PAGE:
You could read this as a straightforward narrative of medical recovery. Or you could read it as a fraught parable of modern identity:
Doctors diagnose a two-year-old boy, Alex, with autism. Like other toddlers receiving the diagnosis, Alex rarely makes eye contact, finds it difficult to communicate, and shows hypersensitivity to many stimuli. He undergoes behavioral therapy, attends special schools, and eventually shifts to a non-special needs classroom. By the time Alex is 10, he’s no longer displaying enough symptoms to fall on the autism spectrum. He has, in a sense, been cured.
Is this a triumphant story of therapeutic success? Science journalist Siri Carpenter isn’t sure, and she captures the full nuance of the situation in a terrific new piece of reporting about Alex and other kids who exit the autism spectrum. The article appears in Spectrum, the recently-rebranded web magazine of the Simons Foundation Autism Research Initiative.
As Carpenter chronicles, there’s a long and often brutal history of doctors trying and failing to cure kids with autism. In recent decades, there’s been a shift toward research into the genetics and environmental determinants of autism—research focusing on preventing autism, not fixing it. But, Carpenter writes, “a handful of studies in the past three years indicate that for reasons no one understands, a minority of children, like Alex, shed the core symptoms necessary for an autism diagnosis.”
The implication of these studies, Carpenter observes, “is both tantalizing and fraught.” Tantalizing, because of the burden that autism can impose on individuals and families. And fraught for a few reasons, which are worth exploring in a bit more depth.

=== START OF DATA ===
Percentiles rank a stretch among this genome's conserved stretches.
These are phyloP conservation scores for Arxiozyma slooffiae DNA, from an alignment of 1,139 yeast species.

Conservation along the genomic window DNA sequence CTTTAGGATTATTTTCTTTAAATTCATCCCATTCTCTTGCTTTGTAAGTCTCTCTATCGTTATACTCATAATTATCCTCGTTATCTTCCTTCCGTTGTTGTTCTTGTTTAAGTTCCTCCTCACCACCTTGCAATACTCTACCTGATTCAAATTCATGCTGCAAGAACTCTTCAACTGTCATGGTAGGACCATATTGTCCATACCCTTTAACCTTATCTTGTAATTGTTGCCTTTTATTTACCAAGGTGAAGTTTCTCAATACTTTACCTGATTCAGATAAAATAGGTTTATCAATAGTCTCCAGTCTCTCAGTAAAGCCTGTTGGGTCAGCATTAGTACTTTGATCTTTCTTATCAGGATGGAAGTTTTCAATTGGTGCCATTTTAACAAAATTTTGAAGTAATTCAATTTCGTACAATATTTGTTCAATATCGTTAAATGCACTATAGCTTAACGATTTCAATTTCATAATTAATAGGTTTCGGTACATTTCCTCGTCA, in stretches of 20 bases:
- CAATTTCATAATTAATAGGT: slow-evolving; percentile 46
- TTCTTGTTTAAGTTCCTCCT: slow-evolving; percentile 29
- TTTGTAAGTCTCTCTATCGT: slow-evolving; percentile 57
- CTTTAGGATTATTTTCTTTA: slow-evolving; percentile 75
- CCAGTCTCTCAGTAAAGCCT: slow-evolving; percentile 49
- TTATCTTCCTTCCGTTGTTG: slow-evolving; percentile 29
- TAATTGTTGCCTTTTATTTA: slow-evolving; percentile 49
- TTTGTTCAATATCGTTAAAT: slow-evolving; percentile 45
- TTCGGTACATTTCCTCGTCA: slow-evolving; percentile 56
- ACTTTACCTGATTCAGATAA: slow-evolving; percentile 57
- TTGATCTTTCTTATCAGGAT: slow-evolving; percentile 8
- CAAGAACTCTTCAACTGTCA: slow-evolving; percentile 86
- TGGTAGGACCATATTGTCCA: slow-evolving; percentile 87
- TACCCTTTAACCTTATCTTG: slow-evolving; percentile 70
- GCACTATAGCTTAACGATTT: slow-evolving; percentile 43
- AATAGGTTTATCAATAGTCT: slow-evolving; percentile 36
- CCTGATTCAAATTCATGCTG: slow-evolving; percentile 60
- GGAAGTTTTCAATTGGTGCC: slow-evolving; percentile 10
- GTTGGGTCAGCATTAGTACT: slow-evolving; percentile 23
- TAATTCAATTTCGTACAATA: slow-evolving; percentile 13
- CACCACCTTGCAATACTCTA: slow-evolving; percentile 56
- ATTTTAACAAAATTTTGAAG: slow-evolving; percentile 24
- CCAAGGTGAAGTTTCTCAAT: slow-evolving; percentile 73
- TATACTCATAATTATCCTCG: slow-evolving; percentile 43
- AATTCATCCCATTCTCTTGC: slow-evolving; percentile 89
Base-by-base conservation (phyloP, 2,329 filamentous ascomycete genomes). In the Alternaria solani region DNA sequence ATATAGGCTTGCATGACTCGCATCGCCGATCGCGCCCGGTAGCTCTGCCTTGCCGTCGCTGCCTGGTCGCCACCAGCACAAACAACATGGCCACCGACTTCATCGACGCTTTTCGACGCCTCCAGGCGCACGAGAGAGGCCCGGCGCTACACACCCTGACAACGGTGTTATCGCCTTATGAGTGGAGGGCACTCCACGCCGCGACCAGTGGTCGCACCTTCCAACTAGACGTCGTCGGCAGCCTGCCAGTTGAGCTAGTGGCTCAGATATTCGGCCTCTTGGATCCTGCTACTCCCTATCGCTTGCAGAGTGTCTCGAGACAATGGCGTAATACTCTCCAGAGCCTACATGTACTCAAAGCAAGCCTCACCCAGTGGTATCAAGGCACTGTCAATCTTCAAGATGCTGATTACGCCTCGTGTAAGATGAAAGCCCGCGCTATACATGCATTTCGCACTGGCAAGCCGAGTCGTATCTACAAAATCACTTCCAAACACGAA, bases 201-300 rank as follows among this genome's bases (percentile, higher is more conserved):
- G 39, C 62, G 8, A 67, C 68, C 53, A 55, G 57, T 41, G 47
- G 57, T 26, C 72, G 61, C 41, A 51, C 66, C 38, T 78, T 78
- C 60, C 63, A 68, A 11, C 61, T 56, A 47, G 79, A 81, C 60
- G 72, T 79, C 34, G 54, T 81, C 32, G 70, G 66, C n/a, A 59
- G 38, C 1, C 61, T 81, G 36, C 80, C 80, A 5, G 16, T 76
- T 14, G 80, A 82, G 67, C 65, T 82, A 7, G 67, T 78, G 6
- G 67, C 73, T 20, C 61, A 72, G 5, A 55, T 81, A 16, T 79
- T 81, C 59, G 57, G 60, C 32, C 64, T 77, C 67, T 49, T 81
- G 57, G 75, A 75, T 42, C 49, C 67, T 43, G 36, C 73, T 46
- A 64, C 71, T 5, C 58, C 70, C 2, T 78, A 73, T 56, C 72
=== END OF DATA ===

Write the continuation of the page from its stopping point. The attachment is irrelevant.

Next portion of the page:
For one thing, not everyone agrees that autism is a disease to be cured. From a perspective that recognizes the possibility of “neurodiversity,” autism is one just one distinctive neighborhood in the realm of human cognition. Who’s to say that this way of experiencing the world, if different from the mainstream, is somehow worse? Increasingly, an autism diagnosis comes with a built-in community, and access to a burgeoning identity movement.
A second issue is that, while some kids may exit the diagnostic criteria for autism, it doesn’t mean other behavioral challenges won’t remain. One autism researcher has identified 38 kids who no longer have an autism diagnosis. Of those 38, Carpenter writes, “35 continue to have emotional, behavioral or learning difficulties, and only 10 are in a mainstream classroom with no additional support.”
Finally, it’s important to remember that a diagnosis isn’t a natural absolute that scientists set out to discover. It’s a human-made category, which doctors then apply to patients’ symptoms. When a child loses an autism diagnosis, what has changed? The underlying cause? The symptoms? The child’s strategies of self-presentation? The diagnostic categories themselves? Carpenter spoke with Carol Greenburg, a special education advocate who’s skeptical that many children can leave their diagnosis behind:
Greenburg says that in most, if not all, cases of apparent recovery, people have not actually lost their autism, but rather have learned coping mechanisms that allow them to “simulate a non-autistic persona,” even in formal assessments. But “passing” in this way takes enormous energy, as both Greenburg and her 14-year-old son know from personal experience. “All autistics are forced into a position where we have to use that energy to create an appearance of normalcy rather than to actually function,” she says.
These issues aren’t unique to autism. We might call them challenges of the spectrum, recognizing that the “spectrum” is the ascendant identity model for our time. In sexuality, gender, and cognition, the old binaries—male/female, gay/straight, normal/disordered—have splintered into a range of more granular designations, or a rejection of the process of precise designation altogether. We can observe something similar about religious identity, where slotting individuals into denominations has become more difficult, even as spiritual life, in its myriad forms, seems to be vibrant as ever.
Spectra bring challenges as their edges can be difficult to define—what does it mean to leave the territory of, say, autism, and enter some other part of the cognitive map? And their fluidity forces us to recognize that people make choices and change, often in ways that can feel uncomfortable to those who expect identity to exist in a more settled form.
Also on The Cubit: Why Science Needs Neurodiversity, Autism Included